Another thing to keep in mind when you’re looking at these estimates: The figures for living expenses (housing, or room and board; they’re listed in different ways by different schools) are almost always only for the school year. These are not full-year estimates. Most people are off somewhere else during the summer in their internship where they’re actually earning money, so that certainly helps, but you’ll need to pay rent in whatever city you’re interning in, and those costs are not estimated in these charts. When you’re planning out your own budgets, you’ll need to keep these things in mind.
And if you like 99.9%* of other BSers want to intern in Silicon Valley then remember it’s one of the most expensive housing markets in America right now. You’ll likely end up in a roommate situation both for convenience but also because of the price. Be prepared for some sticker shock. Even those coming from Manhattan may be dismayed.
And in the Valley you’ll need a car… or maybe not “need” but it sure is convenient. If you target SF then no.
All these things will need to be considered. And of course you need to look seriously at what your earning potential will be in your planned future profession. For many people it’s still a no-brainer, and the MBA is well worth it (and the EXPERIENCES you’ll gain in bschool cannot be discounted even if you cannot put a price on them) — but we can no longer issue a blanket recommendation that the MBA will pay off financially for everyone.
*OK maybe it’s only 97.3% who want to work in tech.
Dang. You didn’t make it in. BUT WHY???
Most schools are explicit with a no-feedback policy. All decisions are final, and they’re unable to talk to you about it because they don’t have the bandwidth to field all of those calls.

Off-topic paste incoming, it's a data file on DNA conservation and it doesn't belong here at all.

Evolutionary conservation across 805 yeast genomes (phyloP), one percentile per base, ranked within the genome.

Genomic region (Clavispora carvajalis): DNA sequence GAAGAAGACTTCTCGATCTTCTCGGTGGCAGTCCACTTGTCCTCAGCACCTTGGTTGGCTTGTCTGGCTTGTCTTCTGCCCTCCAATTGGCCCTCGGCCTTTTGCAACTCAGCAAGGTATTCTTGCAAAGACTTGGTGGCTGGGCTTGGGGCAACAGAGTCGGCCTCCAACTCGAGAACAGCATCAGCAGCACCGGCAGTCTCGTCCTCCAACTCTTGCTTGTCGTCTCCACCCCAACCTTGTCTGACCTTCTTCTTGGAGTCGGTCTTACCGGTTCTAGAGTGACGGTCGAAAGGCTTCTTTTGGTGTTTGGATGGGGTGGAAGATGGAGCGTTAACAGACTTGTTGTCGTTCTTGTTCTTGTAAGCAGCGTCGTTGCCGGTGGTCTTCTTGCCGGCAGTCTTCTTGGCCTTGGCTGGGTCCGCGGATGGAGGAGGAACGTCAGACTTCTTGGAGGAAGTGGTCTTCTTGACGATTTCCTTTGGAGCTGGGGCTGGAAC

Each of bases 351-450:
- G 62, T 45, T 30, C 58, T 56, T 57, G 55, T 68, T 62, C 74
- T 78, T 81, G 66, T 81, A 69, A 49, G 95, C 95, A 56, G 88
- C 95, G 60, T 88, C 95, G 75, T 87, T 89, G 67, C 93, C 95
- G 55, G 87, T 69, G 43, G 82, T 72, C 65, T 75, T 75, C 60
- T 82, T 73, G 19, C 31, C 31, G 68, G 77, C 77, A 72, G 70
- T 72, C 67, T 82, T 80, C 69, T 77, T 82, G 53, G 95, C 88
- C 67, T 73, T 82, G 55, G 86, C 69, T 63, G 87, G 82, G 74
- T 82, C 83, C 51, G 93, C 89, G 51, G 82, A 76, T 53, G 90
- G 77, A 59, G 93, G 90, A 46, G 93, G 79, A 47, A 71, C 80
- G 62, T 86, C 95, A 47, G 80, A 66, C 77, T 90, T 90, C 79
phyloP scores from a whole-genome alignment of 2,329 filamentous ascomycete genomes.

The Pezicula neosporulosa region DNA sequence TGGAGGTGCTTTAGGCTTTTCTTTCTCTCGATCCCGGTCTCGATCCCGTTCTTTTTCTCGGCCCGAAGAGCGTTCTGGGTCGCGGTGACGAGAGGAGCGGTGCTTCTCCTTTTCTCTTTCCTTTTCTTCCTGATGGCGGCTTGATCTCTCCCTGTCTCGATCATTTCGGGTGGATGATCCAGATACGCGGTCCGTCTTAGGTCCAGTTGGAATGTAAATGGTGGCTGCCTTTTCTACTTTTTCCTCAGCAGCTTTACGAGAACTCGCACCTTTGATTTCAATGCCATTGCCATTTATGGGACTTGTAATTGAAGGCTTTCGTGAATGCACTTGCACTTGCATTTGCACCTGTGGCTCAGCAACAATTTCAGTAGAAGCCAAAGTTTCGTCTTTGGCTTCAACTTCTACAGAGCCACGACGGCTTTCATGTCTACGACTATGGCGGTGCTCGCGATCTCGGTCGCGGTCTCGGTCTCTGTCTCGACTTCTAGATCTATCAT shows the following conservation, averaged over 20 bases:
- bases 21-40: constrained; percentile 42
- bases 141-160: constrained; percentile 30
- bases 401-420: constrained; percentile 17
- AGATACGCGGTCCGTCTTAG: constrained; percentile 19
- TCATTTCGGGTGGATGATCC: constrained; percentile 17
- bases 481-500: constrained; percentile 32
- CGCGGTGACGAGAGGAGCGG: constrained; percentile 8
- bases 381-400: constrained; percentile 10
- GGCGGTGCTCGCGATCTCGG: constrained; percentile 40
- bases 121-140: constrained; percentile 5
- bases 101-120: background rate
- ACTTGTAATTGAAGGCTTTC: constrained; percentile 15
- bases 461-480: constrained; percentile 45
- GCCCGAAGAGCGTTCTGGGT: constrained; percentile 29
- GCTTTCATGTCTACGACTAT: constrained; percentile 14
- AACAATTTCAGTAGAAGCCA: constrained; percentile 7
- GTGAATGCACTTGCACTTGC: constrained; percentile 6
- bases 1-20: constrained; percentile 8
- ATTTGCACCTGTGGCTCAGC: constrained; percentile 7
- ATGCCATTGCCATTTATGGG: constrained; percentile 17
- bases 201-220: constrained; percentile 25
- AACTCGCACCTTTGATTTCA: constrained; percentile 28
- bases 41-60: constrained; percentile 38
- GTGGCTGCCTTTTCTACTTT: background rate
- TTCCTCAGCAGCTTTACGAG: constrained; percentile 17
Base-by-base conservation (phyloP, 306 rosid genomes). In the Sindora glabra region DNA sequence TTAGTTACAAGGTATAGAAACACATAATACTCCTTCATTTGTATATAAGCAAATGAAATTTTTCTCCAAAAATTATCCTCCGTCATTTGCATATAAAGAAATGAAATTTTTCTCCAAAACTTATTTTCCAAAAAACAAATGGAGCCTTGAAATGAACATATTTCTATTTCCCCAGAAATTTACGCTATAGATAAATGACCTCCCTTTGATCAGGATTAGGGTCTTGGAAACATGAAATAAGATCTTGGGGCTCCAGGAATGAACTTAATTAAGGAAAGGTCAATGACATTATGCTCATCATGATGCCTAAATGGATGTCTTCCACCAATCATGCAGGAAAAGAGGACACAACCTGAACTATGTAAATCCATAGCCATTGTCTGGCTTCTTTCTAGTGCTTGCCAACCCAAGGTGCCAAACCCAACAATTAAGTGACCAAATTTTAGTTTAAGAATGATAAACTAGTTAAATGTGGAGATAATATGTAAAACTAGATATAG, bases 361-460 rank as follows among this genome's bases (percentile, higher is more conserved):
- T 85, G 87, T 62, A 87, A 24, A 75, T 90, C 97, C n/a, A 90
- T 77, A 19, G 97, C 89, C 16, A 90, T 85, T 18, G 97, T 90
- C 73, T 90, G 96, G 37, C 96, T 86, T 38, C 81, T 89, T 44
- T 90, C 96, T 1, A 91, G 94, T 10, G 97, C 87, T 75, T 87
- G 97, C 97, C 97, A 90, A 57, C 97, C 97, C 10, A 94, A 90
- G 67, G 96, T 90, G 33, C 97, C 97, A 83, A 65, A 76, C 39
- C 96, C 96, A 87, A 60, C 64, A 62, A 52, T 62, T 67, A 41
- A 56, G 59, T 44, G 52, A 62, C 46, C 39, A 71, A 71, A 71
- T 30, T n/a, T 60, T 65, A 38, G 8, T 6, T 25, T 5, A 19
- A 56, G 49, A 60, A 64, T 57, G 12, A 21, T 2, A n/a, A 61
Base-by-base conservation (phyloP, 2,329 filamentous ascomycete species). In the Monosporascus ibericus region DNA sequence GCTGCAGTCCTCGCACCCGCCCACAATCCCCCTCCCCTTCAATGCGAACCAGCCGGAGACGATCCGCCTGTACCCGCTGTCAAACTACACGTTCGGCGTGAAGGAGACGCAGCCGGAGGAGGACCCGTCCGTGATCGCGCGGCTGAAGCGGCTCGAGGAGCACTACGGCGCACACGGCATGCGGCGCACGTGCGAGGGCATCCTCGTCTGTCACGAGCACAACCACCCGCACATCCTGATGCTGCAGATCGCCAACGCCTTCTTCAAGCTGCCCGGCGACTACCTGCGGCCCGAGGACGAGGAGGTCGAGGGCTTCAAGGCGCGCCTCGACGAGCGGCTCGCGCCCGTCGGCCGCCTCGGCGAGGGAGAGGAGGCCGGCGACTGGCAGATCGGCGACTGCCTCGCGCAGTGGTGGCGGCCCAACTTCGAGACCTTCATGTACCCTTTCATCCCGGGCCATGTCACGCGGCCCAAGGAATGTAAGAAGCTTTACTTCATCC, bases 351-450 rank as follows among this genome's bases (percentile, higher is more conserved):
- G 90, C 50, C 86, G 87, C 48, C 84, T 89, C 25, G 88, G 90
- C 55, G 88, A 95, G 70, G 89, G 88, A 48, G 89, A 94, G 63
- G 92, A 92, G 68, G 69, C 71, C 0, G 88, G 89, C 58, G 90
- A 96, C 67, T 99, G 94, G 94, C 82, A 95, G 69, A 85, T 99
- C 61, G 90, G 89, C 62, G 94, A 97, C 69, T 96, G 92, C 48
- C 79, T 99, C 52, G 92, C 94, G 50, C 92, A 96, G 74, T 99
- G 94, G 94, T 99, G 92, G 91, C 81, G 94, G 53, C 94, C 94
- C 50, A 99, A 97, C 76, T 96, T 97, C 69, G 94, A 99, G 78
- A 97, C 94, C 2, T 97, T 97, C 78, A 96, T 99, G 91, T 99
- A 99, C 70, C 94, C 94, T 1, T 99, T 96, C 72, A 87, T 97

But some schools are much more generous with their time and attention and encouragement.
For example, if you didn’t make it in to Darden, they’ve often offered the chance to get feedback in case you want to reapply. Usually they make this available in June (mark your calendar now!).
Only a few schools do this. In the past, HBS would do it if they interviewed you and/or put you on the waitlist before rejecting you, though they don’t advertise this policy very loudly and we’re not clear if it’s a one-off thing or a standing offer that they’ll continue to make available if you ask. Tuck will do it too. Yale does it. We understand that Berkeley-Haas is no longer doing it, which is a bummer.
If you go for one of these feedback sessions, just manage expectations. The stuff they say tends to be pretty standard. Unless you’re one of those super qualified candidates who just couldn’t break into bschool this year because there were too many others in your pool, then the adcom is more likely than not going to tell you stuff that you should already know. By the time you go for a feedback session, then hopefully will be able to predict what the admissions person is going to tell you. You should have a sense based on profile self-assessment (or a simple comparison to the school’s class profile) what the issues are. If your college academics are not that strong, or if your GMAT is a little low, then that’s what your adcom person will say. Predictable.
They may also tell you if your essays weren’t up to snuff. Maybe.